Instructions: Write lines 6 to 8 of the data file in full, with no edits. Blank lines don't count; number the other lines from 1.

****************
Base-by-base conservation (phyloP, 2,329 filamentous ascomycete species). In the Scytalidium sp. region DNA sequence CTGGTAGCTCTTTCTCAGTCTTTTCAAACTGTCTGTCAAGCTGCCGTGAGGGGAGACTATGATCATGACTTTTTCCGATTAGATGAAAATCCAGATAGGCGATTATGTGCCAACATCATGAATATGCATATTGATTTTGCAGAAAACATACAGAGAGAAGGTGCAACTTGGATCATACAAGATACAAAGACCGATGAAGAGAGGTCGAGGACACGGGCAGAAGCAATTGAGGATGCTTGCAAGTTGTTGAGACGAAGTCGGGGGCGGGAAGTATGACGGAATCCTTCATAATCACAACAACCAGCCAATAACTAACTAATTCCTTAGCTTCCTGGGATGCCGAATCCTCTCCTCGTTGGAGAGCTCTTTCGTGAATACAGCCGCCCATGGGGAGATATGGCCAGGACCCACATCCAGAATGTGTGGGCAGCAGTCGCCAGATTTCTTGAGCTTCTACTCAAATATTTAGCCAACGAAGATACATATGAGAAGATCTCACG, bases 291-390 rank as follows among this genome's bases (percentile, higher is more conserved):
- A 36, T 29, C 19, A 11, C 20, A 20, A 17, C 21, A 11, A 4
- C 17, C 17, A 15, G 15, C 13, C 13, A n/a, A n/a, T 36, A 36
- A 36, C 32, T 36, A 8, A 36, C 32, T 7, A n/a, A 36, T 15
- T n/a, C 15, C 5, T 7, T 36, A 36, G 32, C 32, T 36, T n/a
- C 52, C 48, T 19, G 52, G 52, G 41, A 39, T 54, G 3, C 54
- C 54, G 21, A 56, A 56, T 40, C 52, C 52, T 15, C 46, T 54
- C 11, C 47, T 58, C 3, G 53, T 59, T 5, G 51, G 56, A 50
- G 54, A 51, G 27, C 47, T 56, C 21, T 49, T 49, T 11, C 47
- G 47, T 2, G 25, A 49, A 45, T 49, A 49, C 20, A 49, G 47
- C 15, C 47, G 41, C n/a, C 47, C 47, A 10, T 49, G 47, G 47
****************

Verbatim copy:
- C 52, C 48, T 19, G 52, G 52, G 41, A 39, T 54, G 3, C 54
- C 54, G 21, A 56, A 56, T 40, C 52, C 52, T 15, C 46, T 54
- C 11, C 47, T 58, C 3, G 53, T 59, T 5, G 51, G 56, A 50